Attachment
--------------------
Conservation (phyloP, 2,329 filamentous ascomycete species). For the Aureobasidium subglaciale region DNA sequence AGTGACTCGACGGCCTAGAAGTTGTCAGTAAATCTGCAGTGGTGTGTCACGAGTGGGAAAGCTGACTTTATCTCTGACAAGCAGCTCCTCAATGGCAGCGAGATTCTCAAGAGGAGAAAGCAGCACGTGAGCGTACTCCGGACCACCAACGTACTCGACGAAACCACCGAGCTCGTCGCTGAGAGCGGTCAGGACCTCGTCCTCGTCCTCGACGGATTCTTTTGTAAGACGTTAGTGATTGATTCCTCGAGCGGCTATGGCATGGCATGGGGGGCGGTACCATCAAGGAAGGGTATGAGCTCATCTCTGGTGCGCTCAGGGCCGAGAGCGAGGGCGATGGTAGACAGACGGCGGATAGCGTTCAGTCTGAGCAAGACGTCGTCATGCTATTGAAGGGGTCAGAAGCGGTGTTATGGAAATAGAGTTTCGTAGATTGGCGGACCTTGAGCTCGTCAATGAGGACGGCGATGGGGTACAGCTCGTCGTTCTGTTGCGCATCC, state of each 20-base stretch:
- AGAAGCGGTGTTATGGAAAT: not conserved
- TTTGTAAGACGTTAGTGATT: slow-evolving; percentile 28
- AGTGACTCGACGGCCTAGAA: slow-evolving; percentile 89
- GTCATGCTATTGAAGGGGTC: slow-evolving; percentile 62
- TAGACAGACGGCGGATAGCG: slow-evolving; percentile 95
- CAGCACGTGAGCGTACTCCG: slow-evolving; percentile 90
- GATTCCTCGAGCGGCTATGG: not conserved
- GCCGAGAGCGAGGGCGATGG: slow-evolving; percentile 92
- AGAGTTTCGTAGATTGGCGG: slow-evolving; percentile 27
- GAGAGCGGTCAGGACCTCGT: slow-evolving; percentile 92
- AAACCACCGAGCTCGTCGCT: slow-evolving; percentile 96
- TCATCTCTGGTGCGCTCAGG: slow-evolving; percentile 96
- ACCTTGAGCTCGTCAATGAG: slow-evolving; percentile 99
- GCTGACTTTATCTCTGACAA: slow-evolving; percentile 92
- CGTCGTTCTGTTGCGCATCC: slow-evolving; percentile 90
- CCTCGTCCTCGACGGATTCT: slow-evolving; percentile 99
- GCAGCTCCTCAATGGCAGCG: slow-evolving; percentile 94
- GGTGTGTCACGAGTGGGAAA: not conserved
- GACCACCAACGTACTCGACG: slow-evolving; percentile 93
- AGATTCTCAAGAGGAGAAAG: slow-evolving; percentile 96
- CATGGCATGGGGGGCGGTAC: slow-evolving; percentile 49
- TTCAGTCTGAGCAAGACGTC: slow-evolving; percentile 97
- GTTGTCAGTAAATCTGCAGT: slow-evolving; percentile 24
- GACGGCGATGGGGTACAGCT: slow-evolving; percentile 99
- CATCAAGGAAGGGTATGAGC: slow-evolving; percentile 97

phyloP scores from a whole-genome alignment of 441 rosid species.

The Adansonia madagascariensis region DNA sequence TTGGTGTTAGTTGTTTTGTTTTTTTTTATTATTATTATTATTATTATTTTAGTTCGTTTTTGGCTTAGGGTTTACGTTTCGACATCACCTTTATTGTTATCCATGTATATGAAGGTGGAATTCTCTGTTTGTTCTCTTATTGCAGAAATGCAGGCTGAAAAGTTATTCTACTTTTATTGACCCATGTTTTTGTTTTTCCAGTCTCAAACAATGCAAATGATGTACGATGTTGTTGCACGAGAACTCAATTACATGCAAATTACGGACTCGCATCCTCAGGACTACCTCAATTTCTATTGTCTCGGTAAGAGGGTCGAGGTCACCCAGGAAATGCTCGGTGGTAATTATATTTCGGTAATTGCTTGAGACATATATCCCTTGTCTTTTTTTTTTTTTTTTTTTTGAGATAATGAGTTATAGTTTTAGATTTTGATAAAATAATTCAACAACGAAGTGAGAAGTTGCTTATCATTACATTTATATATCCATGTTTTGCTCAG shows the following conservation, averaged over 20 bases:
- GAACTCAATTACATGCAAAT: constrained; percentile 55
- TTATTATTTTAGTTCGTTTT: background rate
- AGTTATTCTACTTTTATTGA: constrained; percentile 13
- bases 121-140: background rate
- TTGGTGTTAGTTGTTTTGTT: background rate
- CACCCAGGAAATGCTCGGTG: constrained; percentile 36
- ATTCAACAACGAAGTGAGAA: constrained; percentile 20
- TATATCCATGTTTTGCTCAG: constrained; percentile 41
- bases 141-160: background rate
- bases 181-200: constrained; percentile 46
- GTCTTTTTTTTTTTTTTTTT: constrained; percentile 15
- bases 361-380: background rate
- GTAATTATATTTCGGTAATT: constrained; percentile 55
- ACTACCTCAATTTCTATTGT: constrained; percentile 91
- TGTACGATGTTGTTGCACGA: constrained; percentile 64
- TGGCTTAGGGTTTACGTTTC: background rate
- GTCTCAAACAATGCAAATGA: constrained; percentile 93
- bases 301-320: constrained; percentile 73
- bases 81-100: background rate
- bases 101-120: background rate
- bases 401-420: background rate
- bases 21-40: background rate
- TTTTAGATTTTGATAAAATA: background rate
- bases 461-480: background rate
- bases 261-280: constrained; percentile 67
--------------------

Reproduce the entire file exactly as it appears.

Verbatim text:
Conservation (phyloP, 2,329 filamentous ascomycete species). For the Aureobasidium subglaciale region DNA sequence AGTGACTCGACGGCCTAGAAGTTGTCAGTAAATCTGCAGTGGTGTGTCACGAGTGGGAAAGCTGACTTTATCTCTGACAAGCAGCTCCTCAATGGCAGCGAGATTCTCAAGAGGAGAAAGCAGCACGTGAGCGTACTCCGGACCACCAACGTACTCGACGAAACCACCGAGCTCGTCGCTGAGAGCGGTCAGGACCTCGTCCTCGTCCTCGACGGATTCTTTTGTAAGACGTTAGTGATTGATTCCTCGAGCGGCTATGGCATGGCATGGGGGGCGGTACCATCAAGGAAGGGTATGAGCTCATCTCTGGTGCGCTCAGGGCCGAGAGCGAGGGCGATGGTAGACAGACGGCGGATAGCGTTCAGTCTGAGCAAGACGTCGTCATGCTATTGAAGGGGTCAGAAGCGGTGTTATGGAAATAGAGTTTCGTAGATTGGCGGACCTTGAGCTCGTCAATGAGGACGGCGATGGGGTACAGCTCGTCGTTCTGTTGCGCATCC, state of each 20-base stretch:
- AGAAGCGGTGTTATGGAAAT: not conserved
- TTTGTAAGACGTTAGTGATT: slow-evolving; percentile 28
- AGTGACTCGACGGCCTAGAA: slow-evolving; percentile 89
- GTCATGCTATTGAAGGGGTC: slow-evolving; percentile 62
- TAGACAGACGGCGGATAGCG: slow-evolving; percentile 95
- CAGCACGTGAGCGTACTCCG: slow-evolving; percentile 90
- GATTCCTCGAGCGGCTATGG: not conserved
- GCCGAGAGCGAGGGCGATGG: slow-evolving; percentile 92
- AGAGTTTCGTAGATTGGCGG: slow-evolving; percentile 27
- GAGAGCGGTCAGGACCTCGT: slow-evolving; percentile 92
- AAACCACCGAGCTCGTCGCT: slow-evolving; percentile 96
- TCATCTCTGGTGCGCTCAGG: slow-evolving; percentile 96
- ACCTTGAGCTCGTCAATGAG: slow-evolving; percentile 99
- GCTGACTTTATCTCTGACAA: slow-evolving; percentile 92
- CGTCGTTCTGTTGCGCATCC: slow-evolving; percentile 90
- CCTCGTCCTCGACGGATTCT: slow-evolving; percentile 99
- GCAGCTCCTCAATGGCAGCG: slow-evolving; percentile 94
- GGTGTGTCACGAGTGGGAAA: not conserved
- GACCACCAACGTACTCGACG: slow-evolving; percentile 93
- AGATTCTCAAGAGGAGAAAG: slow-evolving; percentile 96
- CATGGCATGGGGGGCGGTAC: slow-evolving; percentile 49
- TTCAGTCTGAGCAAGACGTC: slow-evolving; percentile 97
- GTTGTCAGTAAATCTGCAGT: slow-evolving; percentile 24
- GACGGCGATGGGGTACAGCT: slow-evolving; percentile 99
- CATCAAGGAAGGGTATGAGC: slow-evolving; percentile 97

phyloP scores from a whole-genome alignment of 441 rosid species.

The Adansonia madagascariensis region DNA sequence TTGGTGTTAGTTGTTTTGTTTTTTTTTATTATTATTATTATTATTATTTTAGTTCGTTTTTGGCTTAGGGTTTACGTTTCGACATCACCTTTATTGTTATCCATGTATATGAAGGTGGAATTCTCTGTTTGTTCTCTTATTGCAGAAATGCAGGCTGAAAAGTTATTCTACTTTTATTGACCCATGTTTTTGTTTTTCCAGTCTCAAACAATGCAAATGATGTACGATGTTGTTGCACGAGAACTCAATTACATGCAAATTACGGACTCGCATCCTCAGGACTACCTCAATTTCTATTGTCTCGGTAAGAGGGTCGAGGTCACCCAGGAAATGCTCGGTGGTAATTATATTTCGGTAATTGCTTGAGACATATATCCCTTGTCTTTTTTTTTTTTTTTTTTTTGAGATAATGAGTTATAGTTTTAGATTTTGATAAAATAATTCAACAACGAAGTGAGAAGTTGCTTATCATTACATTTATATATCCATGTTTTGCTCAG shows the following conservation, averaged over 20 bases:
- GAACTCAATTACATGCAAAT: constrained; percentile 55
- TTATTATTTTAGTTCGTTTT: background rate
- AGTTATTCTACTTTTATTGA: constrained; percentile 13
- bases 121-140: background rate
- TTGGTGTTAGTTGTTTTGTT: background rate
- CACCCAGGAAATGCTCGGTG: constrained; percentile 36
- ATTCAACAACGAAGTGAGAA: constrained; percentile 20
- TATATCCATGTTTTGCTCAG: constrained; percentile 41
- bases 141-160: background rate
- bases 181-200: constrained; percentile 46
- GTCTTTTTTTTTTTTTTTTT: constrained; percentile 15
- bases 361-380: background rate
- GTAATTATATTTCGGTAATT: constrained; percentile 55
- ACTACCTCAATTTCTATTGT: constrained; percentile 91
- TGTACGATGTTGTTGCACGA: constrained; percentile 64
- TGGCTTAGGGTTTACGTTTC: background rate
- GTCTCAAACAATGCAAATGA: constrained; percentile 93
- bases 301-320: constrained; percentile 73
- bases 81-100: background rate
- bases 101-120: background rate
- bases 401-420: background rate
- bases 21-40: background rate
- TTTTAGATTTTGATAAAATA: background rate
- bases 461-480: background rate
- bases 261-280: constrained; percentile 67